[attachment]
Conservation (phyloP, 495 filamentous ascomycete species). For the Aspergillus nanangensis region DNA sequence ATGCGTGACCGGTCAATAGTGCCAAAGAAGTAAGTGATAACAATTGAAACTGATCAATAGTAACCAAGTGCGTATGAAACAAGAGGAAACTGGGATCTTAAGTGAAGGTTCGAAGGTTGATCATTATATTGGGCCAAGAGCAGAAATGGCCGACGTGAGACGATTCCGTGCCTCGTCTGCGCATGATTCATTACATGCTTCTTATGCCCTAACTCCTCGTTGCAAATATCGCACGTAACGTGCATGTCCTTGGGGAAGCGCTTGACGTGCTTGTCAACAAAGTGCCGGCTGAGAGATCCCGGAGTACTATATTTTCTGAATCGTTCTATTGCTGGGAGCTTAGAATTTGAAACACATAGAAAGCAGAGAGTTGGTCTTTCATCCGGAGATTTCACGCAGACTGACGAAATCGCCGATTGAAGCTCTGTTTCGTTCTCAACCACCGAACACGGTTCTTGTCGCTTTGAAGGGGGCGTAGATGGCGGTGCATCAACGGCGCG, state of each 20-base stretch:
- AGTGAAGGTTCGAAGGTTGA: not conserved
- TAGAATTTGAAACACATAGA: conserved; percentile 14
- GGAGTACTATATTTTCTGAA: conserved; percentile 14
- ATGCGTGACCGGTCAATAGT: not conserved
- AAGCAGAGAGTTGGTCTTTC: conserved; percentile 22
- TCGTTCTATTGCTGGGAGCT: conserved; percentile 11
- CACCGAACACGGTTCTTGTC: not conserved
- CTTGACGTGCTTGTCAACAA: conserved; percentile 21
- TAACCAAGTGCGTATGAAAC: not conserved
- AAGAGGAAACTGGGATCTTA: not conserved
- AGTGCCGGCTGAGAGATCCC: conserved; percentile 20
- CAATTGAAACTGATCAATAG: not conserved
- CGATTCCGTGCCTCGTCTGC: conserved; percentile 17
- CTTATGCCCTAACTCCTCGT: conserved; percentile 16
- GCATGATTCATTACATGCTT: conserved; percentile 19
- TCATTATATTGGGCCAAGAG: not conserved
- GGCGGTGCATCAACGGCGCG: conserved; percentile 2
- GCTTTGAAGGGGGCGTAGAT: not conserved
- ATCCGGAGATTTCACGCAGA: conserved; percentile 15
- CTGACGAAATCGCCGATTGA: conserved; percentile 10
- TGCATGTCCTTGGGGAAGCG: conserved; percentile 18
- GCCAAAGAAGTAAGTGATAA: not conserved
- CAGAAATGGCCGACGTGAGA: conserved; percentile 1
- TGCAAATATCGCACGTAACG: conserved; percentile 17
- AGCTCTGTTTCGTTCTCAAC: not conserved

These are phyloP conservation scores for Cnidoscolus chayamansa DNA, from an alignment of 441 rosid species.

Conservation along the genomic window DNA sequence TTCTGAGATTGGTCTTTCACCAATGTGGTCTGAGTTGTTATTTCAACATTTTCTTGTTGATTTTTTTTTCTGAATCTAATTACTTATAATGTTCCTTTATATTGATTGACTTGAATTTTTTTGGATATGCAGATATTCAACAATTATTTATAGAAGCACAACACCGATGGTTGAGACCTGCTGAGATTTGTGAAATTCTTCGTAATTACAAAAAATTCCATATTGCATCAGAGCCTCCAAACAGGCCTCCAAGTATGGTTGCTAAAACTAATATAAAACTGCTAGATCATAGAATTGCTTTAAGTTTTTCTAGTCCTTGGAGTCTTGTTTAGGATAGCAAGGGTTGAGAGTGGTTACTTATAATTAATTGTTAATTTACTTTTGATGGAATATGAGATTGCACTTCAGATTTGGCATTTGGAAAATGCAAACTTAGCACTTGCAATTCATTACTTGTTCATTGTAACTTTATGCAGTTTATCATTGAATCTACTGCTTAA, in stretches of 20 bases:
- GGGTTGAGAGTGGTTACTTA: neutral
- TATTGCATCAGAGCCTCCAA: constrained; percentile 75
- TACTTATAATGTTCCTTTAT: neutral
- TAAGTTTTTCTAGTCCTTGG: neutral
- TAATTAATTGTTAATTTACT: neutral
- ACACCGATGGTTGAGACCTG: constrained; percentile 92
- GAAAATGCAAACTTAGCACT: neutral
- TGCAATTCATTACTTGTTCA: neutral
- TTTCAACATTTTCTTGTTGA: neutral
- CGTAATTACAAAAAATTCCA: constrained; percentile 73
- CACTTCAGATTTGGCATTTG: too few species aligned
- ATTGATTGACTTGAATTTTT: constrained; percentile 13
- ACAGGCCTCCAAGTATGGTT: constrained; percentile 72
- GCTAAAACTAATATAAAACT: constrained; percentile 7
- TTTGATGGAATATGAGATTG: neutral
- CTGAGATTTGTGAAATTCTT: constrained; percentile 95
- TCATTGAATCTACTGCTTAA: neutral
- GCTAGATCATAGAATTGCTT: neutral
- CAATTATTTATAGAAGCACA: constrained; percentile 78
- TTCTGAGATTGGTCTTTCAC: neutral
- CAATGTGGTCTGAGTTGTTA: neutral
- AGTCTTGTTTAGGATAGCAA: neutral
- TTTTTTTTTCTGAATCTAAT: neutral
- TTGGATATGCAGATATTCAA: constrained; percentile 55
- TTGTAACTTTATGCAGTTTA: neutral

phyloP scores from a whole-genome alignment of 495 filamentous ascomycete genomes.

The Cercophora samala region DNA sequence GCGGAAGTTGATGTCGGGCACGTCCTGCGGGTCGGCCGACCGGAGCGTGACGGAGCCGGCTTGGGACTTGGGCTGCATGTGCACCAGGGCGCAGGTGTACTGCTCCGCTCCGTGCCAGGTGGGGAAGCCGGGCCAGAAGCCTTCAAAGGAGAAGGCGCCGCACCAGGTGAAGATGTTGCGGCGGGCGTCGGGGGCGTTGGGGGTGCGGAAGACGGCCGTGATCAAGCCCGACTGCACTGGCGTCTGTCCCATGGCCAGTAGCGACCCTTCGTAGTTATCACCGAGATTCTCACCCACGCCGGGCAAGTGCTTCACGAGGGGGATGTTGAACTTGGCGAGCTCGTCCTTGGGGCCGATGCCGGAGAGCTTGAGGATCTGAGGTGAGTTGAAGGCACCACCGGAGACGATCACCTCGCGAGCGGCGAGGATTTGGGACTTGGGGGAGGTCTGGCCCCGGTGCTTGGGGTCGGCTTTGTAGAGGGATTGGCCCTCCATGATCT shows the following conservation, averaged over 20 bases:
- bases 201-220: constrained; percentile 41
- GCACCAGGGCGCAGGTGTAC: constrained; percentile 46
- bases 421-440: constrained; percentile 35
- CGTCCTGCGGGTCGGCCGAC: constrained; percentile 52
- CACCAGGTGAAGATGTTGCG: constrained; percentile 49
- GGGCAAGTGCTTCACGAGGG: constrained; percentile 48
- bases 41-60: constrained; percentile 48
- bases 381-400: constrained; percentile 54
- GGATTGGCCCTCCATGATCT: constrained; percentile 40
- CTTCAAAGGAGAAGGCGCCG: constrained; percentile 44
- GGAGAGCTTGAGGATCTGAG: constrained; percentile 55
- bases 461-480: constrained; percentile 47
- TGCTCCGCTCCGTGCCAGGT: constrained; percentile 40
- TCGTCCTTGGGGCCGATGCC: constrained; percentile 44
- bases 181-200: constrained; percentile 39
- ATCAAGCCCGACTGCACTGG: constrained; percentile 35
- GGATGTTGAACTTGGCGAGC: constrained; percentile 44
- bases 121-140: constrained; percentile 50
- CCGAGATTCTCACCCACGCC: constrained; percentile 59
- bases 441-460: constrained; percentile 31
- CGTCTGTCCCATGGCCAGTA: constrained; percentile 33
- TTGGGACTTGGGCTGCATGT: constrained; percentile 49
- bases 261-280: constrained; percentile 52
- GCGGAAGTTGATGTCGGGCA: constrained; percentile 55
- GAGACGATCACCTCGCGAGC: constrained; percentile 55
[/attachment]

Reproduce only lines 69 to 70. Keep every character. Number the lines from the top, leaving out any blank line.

- TCGTCCTTGGGGCCGATGCC: constrained; percentile 44
- bases 181-200: constrained; percentile 39